FDA Grants Orphan Drug Designations to VBI, Hepion Cancer Drugs
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VBI Vaccines and Hepion Pharmaceuticals received Orphan Drug Designations from the U.S. Food and Drug Administration Friday for their experimental cancer drugs.
Orphan Drug Designations are granted for drugs that show promise for treatment, prevention or diagnosis of orphan diseases, which in the U.S. is defined as affecting fewer than 200,000 people. It comes with certain incentives, including tax credits for qualified clinical trials, user fees exemption and potential seven years of market exclusivity after approval.
Based in Cambridge, MA, VBI received its designation for a bivalent cytomegalovirus gB/pp65 enveloped virus-like particles (VLPs) designed to treat glioblastoma, a type of brain cancer. The company focuses on developing VLPs, leveraging a proprietary enveloped VLP (eVLP) platform technology. These are so-called cancer vaccines that act by mimicking viruses with the intention of stimulating the human immune system.
Earlier this month, the company presented new tumor response and overall survival (OS) data from the ongoing Phase IIa trial of VBI-1901 in recurrent glioblastoma. It was included in a poster presentation at the 2022 American Society of Clinical Oncology (ASCO) Annual Meeting.
David E. Anderson, Ph.D., chief scientific officer of VBI, said at the time, “We continue to be motivated by the data seen in this Phase IIa study of VBI-1901 as we endeavor to provide new treatment options to patients with very few available to them. Considering the high mortality rate among GBM patients, particularly in the recurrent setting, median overall survival of approximately 13-15 months seen in our two study arms suggests an additional survival benefit of nearly six months in comparison with historical control data in the recurrent population after treatment with a monotherapy.”
He added, “Moreover, the correlation of tumor responses and clinical response benefit observed in tandem is very encouraging. We remain in close discussion with our study investigators and scientific advisors as we move toward the next stages of development in both the recurrent and frontline GBM settings, and look forward to advancing this development program as diligently as possible.”
Hepion received the designation for rencofilstat for hepatocellular carcinoma. Rencofilstat is the company’s lead oral drug candidate for nonalcoholic steatohepatitis (NASH) and viral hepatitis-induced liver disease.
The drug binds to Cyclophilin A, which blocks it from binding to specific inflammatory cell receptors. This decreases the infiltration of the inflammatory cells into the tissue and lessens harmful inflammatory responses that can cause damage to the liver.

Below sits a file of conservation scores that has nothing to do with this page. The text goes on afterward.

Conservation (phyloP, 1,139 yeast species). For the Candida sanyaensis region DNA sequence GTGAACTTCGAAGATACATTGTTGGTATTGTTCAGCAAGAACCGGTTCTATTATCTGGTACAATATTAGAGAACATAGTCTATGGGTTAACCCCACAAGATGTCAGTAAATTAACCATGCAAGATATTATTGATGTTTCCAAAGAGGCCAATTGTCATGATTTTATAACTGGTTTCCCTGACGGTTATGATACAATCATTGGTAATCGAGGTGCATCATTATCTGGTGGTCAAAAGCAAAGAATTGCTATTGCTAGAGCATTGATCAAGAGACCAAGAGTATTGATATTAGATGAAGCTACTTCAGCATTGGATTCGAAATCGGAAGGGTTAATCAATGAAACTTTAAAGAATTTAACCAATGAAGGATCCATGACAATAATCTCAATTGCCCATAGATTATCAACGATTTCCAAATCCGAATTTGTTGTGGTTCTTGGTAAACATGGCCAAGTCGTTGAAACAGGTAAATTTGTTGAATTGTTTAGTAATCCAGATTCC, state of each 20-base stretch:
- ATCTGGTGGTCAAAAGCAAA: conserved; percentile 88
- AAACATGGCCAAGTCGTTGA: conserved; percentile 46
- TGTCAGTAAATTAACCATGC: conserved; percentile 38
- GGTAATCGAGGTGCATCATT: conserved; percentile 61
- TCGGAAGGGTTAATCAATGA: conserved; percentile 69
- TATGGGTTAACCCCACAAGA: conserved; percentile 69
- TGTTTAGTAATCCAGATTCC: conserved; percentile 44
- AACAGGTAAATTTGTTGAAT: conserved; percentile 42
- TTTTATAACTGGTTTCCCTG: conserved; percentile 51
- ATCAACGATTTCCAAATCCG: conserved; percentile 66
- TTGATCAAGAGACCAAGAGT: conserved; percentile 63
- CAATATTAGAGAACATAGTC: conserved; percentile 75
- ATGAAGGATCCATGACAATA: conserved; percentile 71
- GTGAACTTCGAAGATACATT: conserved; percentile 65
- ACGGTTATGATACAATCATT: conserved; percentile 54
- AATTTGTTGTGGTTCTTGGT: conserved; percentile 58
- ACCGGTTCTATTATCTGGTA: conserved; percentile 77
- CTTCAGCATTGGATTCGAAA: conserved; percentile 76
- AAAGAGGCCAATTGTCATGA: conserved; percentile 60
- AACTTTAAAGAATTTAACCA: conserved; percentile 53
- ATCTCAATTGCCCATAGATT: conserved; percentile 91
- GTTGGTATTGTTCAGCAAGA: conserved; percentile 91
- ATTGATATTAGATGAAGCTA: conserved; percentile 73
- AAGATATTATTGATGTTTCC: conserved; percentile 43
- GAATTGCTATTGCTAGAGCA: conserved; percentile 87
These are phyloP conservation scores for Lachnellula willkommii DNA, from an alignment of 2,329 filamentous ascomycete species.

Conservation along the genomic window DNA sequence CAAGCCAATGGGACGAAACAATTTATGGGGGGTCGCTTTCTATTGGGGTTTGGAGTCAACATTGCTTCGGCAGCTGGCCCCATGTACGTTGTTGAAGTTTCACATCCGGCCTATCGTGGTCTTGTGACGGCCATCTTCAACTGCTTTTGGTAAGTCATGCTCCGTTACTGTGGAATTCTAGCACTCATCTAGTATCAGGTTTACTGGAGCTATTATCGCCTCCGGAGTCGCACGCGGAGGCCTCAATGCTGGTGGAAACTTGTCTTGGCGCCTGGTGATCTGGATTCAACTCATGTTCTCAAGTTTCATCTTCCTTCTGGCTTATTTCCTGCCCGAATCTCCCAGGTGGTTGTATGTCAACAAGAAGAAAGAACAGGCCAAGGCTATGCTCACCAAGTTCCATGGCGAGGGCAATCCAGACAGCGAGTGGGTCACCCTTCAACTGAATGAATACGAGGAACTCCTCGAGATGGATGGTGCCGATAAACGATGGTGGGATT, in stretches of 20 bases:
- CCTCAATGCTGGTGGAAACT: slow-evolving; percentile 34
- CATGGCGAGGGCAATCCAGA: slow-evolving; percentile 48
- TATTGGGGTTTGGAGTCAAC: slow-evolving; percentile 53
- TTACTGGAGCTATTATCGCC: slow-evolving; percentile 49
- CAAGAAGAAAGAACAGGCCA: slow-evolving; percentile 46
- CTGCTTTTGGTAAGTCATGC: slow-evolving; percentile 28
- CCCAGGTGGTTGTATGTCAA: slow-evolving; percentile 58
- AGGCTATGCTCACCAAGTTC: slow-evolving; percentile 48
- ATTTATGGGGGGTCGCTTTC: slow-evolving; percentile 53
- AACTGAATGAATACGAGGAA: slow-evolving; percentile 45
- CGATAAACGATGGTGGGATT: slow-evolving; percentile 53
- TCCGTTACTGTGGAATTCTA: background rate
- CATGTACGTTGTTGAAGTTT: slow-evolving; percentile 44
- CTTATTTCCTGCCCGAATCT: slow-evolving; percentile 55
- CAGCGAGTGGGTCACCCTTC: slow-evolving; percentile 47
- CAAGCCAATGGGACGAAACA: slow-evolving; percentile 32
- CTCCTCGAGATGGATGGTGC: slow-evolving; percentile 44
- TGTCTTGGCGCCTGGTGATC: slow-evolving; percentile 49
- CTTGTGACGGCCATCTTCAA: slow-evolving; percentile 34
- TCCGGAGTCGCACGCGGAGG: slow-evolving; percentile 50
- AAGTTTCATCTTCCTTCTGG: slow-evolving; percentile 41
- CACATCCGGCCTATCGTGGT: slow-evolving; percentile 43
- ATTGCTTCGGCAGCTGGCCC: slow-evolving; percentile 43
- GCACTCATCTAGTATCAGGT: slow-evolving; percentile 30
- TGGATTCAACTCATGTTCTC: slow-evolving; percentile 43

It also blocks the actions of Cycophilin B, which regulates collagen production in stellate cells, causing fibrosis (scarring) in the liver. And it binds to Cyclophilin D, preventing or reversing the formation of pores in the mitochondrial membrane that causes the mitochondria to rupture. This allows the mitochondria to resume normal energy production and helps liver cells survive.
In January, Hepion, headquartered in Edison, NJ, announced the results of a nonclinical research study of rencofilstat that decreased liver tumor growth and extended mouse survival when combined with an anti-PD-1 antibody, or immune checkpoint inhibitor. The effects were seen in fatty livers, which may be associated with less ant-PD-1 efficacy in hepatocellular carcinoma (HCC). This suggests that the drug may improve the treatment potential of anti-PD-1 treatment in human liver cancer. Examples of anti-PD-1 drugs include Merck’s Keytruda (pembrolizumab) and Bristol Myers Squibb’s Opdivo (nivolumab).
At the time, Daren Ure, Ph.D., Hepion’s chief scientific officer, noted, “Anti-PD-1 therapies that stimulate immune cell attack on cancer cells are approved and effective in many types of cancer, but they have had limited success in HCC clinical trials. The lack of clinical outcomes success may be partly due to the occurrence of HCC in individuals that also have non-alcoholic fatty liver disease (NAFLD) or the more advanced form of the disease, NASH."
He added, "NAFLD and NASH are both highly prevalent across the globe, and recent reports indicate that a fatty liver environment blocks the efficacy of anti-PD-1 drugs, and perhaps other checkpoint inhibitors. In addition, as successful treatments for viral hepatitis have been implemented, NASH has been quickly becoming the leading cause of HCC."